Where is the science of ancient DNA taking us?
Michael Hofreiter, of the University of York, best known for his work on ancient horses, cattle, and cave bears, says he’s not comfortable with predicting the future of ancient DNA. And no wonder. Pressed into service as a forecaster at a recent Royal Society meeting on ancient DNA, Hofreiter pointed out that nobody would have predicted as recently as 5 years ago that by the end of 2013, we would possess complete genomes not only from today’s version of Homo sap, but also the modern human genome from 24,000 years ago that I wrote about here last week–plus complete genomes of two of our recent forebears. (That’s the Neandertals and those mystery Siberians called Denisovans, known only from a teen girl’s finger bone and a couple of teeth from other individuals.)
Nor was it foreseeable that these new human genomes and other paleontological studies would force so much rethinking of human evolution. This revisionism has involved a somewhat shocked recognition that the human desire to move around and play around are not recent inventions. Judging from headlines, that came as a surprise to some.
The bad news: What’s not possible with ancient DNA
First, Hofreiter shared the bad news about what is probably not forthcoming from studies of ancient DNA.
- No dinosaur genomes.
- No genome, probably, from Homo floresiensis, the hobbit from the Indonesian island of Flores, whose bones lay for thousands of years in the worst possible conditions for DNA preservation: hot and wet. Hofreiter hedged a bit here because recovery and analysis of ancient DNA has improved so much.
- No DNA much older than about a million years, with an outside chance of older DNA fragments from very cold environments.
And now the good news about the future of ancient DNA
What we probably will see, according to Hofreiter, is lots more paleogenomes, quite a safe bet. Many more human genomes but also animals, domestic and otherwise, and plants, and microbes, especially bacteria. And the more paleogenomes there are, the more scientists can figure out evolutionary relationships among species–although that won’t always be possible.
What can be done with paleogenomes? Phylogenetics–tracing evolutionary relationships among groups of organisms.
Also phenotype studies. With a good quality genome a scientist can discern observable traits–biochemistry, something of what an organism looked like, how it developed, what diseases it was susceptible to, sometimes even behavior. Hofreiter noted that much was made of the 2007 news that some Neandertals were redheads (although Neandertal genes for red hair were not the same as ours.) But, he also noted, there are lots of genes more interesting than hair color, for example hemoglobin.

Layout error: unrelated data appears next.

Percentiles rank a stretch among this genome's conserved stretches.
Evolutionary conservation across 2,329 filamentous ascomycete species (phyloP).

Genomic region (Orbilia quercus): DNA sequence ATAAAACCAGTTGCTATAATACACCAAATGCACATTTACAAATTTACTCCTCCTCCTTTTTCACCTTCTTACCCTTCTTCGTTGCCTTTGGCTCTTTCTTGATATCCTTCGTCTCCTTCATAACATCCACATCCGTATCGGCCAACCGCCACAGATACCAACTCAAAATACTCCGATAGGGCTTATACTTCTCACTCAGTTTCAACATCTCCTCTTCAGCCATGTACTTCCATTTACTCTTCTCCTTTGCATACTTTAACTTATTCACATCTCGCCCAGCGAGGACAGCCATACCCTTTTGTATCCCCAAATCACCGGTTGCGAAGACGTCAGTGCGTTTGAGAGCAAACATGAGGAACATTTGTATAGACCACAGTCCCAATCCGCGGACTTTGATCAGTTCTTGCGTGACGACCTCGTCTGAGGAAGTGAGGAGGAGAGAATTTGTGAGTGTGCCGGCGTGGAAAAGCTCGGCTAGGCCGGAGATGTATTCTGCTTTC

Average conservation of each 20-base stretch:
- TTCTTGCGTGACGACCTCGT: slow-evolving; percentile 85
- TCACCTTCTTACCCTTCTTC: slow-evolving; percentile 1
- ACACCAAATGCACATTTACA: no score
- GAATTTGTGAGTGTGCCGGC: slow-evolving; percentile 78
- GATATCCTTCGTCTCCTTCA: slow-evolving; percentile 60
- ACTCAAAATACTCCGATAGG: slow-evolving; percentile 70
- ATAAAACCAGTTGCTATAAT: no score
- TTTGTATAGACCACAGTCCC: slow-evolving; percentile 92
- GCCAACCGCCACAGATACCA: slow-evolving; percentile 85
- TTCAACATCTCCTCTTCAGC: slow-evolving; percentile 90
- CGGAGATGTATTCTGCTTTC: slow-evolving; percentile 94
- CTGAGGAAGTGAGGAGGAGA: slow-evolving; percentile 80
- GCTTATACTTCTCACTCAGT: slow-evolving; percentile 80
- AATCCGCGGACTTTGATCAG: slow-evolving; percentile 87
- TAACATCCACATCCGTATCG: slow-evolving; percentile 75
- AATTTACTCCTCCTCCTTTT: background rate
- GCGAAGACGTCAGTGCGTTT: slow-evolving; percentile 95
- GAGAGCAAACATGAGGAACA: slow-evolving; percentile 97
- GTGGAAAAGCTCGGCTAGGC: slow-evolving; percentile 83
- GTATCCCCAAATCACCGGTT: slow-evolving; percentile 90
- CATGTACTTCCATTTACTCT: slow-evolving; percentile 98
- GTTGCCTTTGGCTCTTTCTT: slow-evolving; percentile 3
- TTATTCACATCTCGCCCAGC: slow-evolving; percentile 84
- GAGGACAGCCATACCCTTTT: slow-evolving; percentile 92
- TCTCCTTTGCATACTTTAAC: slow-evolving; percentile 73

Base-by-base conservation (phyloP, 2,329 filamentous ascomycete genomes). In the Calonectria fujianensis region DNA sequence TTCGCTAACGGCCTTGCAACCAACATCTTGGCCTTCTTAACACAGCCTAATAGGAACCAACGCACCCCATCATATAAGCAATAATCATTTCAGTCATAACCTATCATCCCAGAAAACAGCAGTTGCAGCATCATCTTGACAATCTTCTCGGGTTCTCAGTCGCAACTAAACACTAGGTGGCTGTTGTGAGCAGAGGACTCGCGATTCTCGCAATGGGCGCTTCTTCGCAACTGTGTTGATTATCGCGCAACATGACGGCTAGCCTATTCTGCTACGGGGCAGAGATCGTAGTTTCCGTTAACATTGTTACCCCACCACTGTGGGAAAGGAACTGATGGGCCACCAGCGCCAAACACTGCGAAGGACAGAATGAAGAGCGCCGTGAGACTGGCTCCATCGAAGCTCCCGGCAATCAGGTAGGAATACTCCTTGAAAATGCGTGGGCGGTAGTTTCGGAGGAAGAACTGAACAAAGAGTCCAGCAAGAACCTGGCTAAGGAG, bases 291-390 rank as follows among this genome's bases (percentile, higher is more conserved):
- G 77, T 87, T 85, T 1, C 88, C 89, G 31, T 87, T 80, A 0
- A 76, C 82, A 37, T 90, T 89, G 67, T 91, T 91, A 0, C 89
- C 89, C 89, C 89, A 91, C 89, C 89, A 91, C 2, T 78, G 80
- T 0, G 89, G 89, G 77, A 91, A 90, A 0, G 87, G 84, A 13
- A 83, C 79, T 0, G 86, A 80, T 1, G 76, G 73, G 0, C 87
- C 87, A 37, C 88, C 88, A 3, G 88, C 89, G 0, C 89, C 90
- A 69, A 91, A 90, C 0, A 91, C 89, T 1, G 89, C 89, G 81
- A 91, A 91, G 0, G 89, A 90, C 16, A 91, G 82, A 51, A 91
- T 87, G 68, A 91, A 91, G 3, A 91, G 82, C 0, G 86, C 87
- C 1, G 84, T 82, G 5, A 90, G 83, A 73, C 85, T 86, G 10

In fact, a genome yields the DNA sequence of any protein the ancient organism could construct, including information on amino acid substitutions that might make the protein function in a different way (or not at all.) But figuring out function requires other sorts of scientists to be part of the paleo team, Hofreiter said. Scientists such as biochemists and physiologists will be essential “so we can figure out what the hell the ancient genomes we get mean in terms of the physiology of the animal and the adaptations of the animal.”
Paleogenomes also make it possible to infer gene flow, which is a decorous term for interbreeding. Now we know, for example, that human genetic history has been a network rather than the lineal descent that was for so long conventional wisdom. Studies of gene flow would be a major contribution to understanding the evolution of species, but according to Hofreiter, they are only possible with a lot of genomic data.
The future of ancient DNA technology
That we have paleogenomes of so many species already–animal, vegetable, and microbial–is due entirely to technology that didn’t exist 5 years ago, technology that has achieved DNA sequencing speeds formerly unimaginable and at much lower cost.
Another technical development will be ways of fishing out sequences where there’s a lot of environmental clutter. Hofreiter is particularly enthusiastic about hybridization capture. He says this approach makes it possible to get very small DNA fragments, which in turn makes it possible to go farther back in time.
Paleogenomics has expanded way beyond trying to extract DNA from fossil bones and teeth. The substrates now include soft tissue, hair, parchment, and even calculus, those deposits of calcium salts and microbes that the dental hygienist scrapes off your teeth. Plus, always good for a snicker, the fossilized feces known as coprolites. Hofreiter also expects to see complete paleogenomes extracted from eggshells.
Regenerating an ancient species?
And, finally, the question everybody wants the answer to: Will it be possible to generate a viable organism from ancient DNA?
Hofreiter has good news and bad news about that, too. If scientists start with a living relative of an extinct species and modify its genome by exchanging parts of the modern genome with the corresponding sequences from an ancient genome, probably in cell culture, his answer is “Maybe“. It might be possible that the resulting organism would function like the extinct species phenotypically and ecologically even though many parts of its genome would still be the same as in the living species used as a starter organism.
But will it be possible to make an organism using just the genomic information obtained from an extinct species alone, with no material from a modern species? For example, if scientists started with a modern cell without a genome and added sequence information from an ancient genome? Would this result in a living organism?
Here his answer was “No.” Which perhaps is just as well.
Tabitha M. Powledge is a long-time science and medical writer whose work has appeared all over the place, in print and online.